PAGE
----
Monday, February 4, 2013

Anxiety, Perspective, and Legoland

As I wrote last week, my son had a Safe Month at school in January. But he still had to be safe for one more day to earn a special incentive for staying safe 25 consecutive school days: a trip to our local area Legoland.

My wife and I held our breath all day Friday. And when Kai came home in the taxi, my wife went out to greet him. She opened the door of the cab and saw Kai crying profusely.

Oh no! He must not have made it. He wasn’t safe. And there went the Legoland reward.

Except that wasn’t why he was upset. He had been safe at school.

But he was mad that the driver had dropped off another boy first.

And such is the life with a boy who gets upset over the seemingly smallest things.

My wife explained to Kai that Jacob deserved a turn to get dropped off first. But she also understood that this new taxi driver changed things up without the staff at school being able to prepare Kai ahead of time. Sigh. My wife made a mental note to talk to Kai’s therapist this morning.

We hit another bump in the road early the next morning. Snow plows were clearing our street for the first time this season. Kai heard the noise, and woke us up. He was scared.

I explained that it was just the trucks plowing the snow and he had nothing to be scared of. But he was scared anyway and could not sleep.

We have been working with Kai to get him to stay in his bed and not wake us in the middle of the night. He had accumulated a number of points and was on the verge of earning a desired toy. I told him that he would have to wait (at least) one more night to get his reward.

I can already hear some of you quietly expressing that I should have given it to him anyway. But if I made an exception for snow plows, the next time it would be for garbage trucks or a honking horn or whatever. I wanted to hold the line. Kai was not happy about that.


It’s only one more night.


There is nothing to be scared of. Stay in bed.


Well, then we won’t be able to go to Legoland.


This went on for quite some time. But eventually I got him calmed down by the prospect of earning a Trashie for doing exercise.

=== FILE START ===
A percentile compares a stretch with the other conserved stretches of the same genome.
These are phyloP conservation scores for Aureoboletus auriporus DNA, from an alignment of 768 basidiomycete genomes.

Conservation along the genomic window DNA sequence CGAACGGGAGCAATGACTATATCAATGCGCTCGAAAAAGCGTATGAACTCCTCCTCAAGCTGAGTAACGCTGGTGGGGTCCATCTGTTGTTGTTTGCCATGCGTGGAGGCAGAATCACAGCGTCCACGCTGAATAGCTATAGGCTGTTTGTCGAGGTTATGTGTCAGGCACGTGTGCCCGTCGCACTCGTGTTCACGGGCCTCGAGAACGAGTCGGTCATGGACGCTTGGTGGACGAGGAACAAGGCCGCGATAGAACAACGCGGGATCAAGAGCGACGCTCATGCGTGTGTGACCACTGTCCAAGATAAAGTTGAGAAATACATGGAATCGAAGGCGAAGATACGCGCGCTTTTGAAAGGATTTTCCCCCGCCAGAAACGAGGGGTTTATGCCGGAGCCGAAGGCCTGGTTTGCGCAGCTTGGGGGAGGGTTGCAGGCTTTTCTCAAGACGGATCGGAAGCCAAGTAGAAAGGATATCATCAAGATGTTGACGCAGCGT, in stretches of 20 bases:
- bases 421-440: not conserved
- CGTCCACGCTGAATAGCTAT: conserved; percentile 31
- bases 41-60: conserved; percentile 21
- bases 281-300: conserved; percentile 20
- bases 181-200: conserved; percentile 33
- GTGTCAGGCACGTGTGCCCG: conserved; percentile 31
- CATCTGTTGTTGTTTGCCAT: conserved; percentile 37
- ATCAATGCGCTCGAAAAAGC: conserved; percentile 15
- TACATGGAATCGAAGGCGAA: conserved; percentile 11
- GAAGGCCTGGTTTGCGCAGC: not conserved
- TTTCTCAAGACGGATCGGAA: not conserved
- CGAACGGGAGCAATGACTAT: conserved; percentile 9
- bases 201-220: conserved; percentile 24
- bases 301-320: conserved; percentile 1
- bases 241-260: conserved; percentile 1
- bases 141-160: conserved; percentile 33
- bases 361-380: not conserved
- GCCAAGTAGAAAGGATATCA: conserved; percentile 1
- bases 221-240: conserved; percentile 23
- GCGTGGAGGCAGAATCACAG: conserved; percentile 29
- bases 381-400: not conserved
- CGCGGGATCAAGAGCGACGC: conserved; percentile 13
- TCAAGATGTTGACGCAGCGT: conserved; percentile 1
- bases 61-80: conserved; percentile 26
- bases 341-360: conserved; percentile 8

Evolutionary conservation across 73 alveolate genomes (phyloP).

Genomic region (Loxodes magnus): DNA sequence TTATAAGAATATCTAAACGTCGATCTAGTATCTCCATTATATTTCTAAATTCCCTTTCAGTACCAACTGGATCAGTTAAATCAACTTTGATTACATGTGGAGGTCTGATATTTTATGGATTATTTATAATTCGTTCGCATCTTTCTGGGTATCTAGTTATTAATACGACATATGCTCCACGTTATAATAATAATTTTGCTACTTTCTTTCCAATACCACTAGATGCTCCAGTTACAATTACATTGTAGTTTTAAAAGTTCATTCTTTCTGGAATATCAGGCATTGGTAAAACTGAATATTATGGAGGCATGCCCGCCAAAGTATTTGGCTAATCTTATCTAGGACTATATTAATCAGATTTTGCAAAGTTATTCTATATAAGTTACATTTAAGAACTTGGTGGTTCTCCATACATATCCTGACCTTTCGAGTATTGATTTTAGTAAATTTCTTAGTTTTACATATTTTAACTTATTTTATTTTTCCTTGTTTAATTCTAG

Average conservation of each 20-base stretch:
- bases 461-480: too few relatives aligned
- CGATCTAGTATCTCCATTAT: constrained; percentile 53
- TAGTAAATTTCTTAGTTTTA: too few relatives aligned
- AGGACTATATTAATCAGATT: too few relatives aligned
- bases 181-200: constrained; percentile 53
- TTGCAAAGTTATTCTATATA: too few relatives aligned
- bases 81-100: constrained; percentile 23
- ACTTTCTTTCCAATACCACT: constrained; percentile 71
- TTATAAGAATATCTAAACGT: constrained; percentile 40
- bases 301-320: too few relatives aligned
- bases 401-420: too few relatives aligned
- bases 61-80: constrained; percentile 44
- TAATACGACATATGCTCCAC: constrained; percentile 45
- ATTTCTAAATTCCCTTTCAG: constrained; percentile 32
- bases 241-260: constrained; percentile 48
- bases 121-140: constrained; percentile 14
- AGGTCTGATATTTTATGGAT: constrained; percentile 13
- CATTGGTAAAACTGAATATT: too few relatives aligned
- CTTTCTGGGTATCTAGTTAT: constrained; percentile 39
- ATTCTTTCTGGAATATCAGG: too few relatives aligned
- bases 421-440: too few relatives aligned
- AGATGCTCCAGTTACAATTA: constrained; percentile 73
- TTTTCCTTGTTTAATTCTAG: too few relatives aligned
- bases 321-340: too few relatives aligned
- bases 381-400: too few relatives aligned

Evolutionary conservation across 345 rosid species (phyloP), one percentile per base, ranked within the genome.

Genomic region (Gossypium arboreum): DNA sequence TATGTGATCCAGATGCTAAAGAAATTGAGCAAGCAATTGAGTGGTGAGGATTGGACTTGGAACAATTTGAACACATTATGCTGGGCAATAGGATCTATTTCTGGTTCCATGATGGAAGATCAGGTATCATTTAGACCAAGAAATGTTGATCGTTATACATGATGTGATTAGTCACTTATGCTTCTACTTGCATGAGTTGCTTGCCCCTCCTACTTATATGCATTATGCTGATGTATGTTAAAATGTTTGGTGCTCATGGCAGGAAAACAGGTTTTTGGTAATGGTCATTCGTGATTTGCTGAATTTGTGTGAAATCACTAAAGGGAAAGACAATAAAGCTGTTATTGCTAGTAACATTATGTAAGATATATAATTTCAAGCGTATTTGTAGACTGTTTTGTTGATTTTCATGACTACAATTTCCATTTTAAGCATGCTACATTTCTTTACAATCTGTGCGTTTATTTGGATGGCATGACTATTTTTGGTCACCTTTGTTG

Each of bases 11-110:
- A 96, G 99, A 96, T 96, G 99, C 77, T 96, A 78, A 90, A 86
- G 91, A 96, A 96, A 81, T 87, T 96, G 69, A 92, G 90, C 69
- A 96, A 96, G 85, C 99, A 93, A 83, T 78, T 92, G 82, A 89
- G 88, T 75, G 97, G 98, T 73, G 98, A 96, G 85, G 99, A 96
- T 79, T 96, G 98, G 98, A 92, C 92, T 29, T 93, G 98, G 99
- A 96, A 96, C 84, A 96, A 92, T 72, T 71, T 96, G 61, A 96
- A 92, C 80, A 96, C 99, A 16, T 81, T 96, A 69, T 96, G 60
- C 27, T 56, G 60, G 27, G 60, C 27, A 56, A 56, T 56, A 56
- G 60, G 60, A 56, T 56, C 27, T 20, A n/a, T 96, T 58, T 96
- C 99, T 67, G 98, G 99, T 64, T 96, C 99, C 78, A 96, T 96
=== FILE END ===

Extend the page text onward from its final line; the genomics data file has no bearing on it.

And once he had his Trash Pack Fizz Bag, he was all smiles.

We made it to Legoland later that morning.

We saw the amazing Lego figures, like Darth Vader.

We sat in on a workshop where they taught us how to build T Rex.

We watched the 3D movie, which was my favorite part.

And my wife and Kai rode on this…

Although Kai was one of the oldest kids there, he was the only one I heard screaming during the ride, “TOO HIGH!” as he clutched my wife’s arm and tried to get her not to make the ride go up.

Later, he got to pick out one new Lego set for his Safe Month, and another as an early birthday present. And when we got home, he set to work on one right away.

He finished that in less than a day, and then started on the next one as the Super Bowl was about to start.

And though he barely watched any of the game, getting to work on his Lego while eating chips and salsa made for a grand time.

“I love the Super Bowl!” he told us at bedtime.

Ha, I loved that he had a really nice time this weekend.


  1. I am glad Kai had a nice time too! I enjoy your blog. I'm new to the autism & blogging world. How old was Kai when he was diagnosed? I'd love for us to follow on the other's journey. Speaking of that can you tell me how to subscribe to someone's blog? I don't seem to be able to figure it out!

    1. Hi 1 in 88,

      Kai was diagnosed when he was a little over two years old. We started out with intense ABA therapy in the early years, soon added speech therapy that he continues to this day, and a little floortime as well. We also have been doing alternative medicine treatments through a DAN doctor from the beginning ( ), and added some conventional meds more recently.

      You can catch up a little bit on our history by reading the "Best Of" stories by clicking on the tab at the top of the page.

      As to subscribing, for my blog you can "Like" us on Facebook by clicking on the icon on the right under "Find us on Facebook". Then, on Facebook, you will notified of new posts. Or, you can "Join this site" with Google Friend Connect by clicking the button on the right further down the page. Finally, you can "Follow this blog" on NetworkedBlogs by clicking on the button on the right further down.

      Thanks for reading and commenting!

  2. That's great information. We are trying to figure out what is the best choice and what is not. It's much harder to decide that then I would like it to be! We are very open minded and I'm interested in trying a wide variety of things, the way you seem to have, my only concern is wisely choosing for financial reasons. Obviously we would spend any amount to help our daughter but I do worry about spending money that we don't have on something that doesn't work. We make enough to get by but not have a lot of excess. I'd like to pick your brain more about some of the things you mentioned with Kai, but I will read back through your blogs first to make sure I'm not asking you a repeat of what you've addressed! Thanks Yuji!

    1. I think almost all would agree that therapy is essential. Beyond that, you do what you are comfortable with, and what your finances allow. There are certainly no sure-fire remedies. Progress can sometimes be slow, with it seemingly being two steps forward and three steps back at times. But, Kai has come a long long way from when he was diagnosed.

      Please feel free to pick my brain, though I definitely don't have all the answers. :)


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